The legal status of forced marriages: void, voidable or non-existent

Ruth Gaffney-Rhys

    Research output: Contribution to journalArticle


    Two cases recently decided in the Family Division of the High Court of England and Wales illustrate that it is not always possible to prevent a forced marriage from taking place and that a person forced to marry may not be in a position to take action for several years thereafter. In SH v NB [2009] EWHC 3274 (Fam) and B v I [2009] (FLR forthcoming) the High Court indicated that although the victims were statute barred from obtaining an annulment on the basis of duress, the court could nonetheless declare the marriages to be non-existent. This approach is an innovative response to forced marriage which demonstrates that the judiciary in England and Wales endeavours to assist those who have been compelled to marry. The purpose of this paper is to discuss the legal status of a marriage entered into as a result of force and to consider the implications of classifying them as non-existent.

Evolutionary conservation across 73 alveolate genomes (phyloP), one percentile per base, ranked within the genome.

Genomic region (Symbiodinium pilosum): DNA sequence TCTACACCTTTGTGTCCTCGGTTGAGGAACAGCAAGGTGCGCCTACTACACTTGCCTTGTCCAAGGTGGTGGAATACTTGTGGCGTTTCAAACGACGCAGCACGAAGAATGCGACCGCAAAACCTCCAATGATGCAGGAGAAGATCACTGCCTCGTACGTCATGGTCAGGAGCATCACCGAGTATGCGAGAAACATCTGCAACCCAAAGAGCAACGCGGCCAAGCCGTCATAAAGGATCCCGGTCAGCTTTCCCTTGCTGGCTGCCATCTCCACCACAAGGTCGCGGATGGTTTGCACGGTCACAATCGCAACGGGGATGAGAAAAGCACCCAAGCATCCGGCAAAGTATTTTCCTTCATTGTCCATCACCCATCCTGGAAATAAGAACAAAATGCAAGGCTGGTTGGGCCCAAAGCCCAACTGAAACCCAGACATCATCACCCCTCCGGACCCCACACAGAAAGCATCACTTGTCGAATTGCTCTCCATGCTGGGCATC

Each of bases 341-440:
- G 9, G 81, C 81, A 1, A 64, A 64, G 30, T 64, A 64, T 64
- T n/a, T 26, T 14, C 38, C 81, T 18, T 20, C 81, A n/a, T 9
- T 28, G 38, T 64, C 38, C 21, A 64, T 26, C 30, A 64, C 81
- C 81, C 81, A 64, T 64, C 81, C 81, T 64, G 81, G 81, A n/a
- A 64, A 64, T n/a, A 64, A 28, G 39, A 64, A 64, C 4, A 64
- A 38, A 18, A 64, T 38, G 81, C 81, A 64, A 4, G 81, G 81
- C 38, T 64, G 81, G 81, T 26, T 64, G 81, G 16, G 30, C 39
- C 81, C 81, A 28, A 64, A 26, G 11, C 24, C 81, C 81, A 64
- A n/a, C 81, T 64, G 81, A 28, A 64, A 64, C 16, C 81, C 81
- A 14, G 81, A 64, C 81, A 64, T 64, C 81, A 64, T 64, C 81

Original languageEnglish
    Pages (from-to)336-340
    Number of pages5
    JournalInternational Family Law
    Issue numberNovember
    Publication statusPublished - Nov 2010


    Dive into the research topics of 'The legal status of forced marriages: void, voidable or non-existent'. Together they form a unique fingerprint.

    Cite this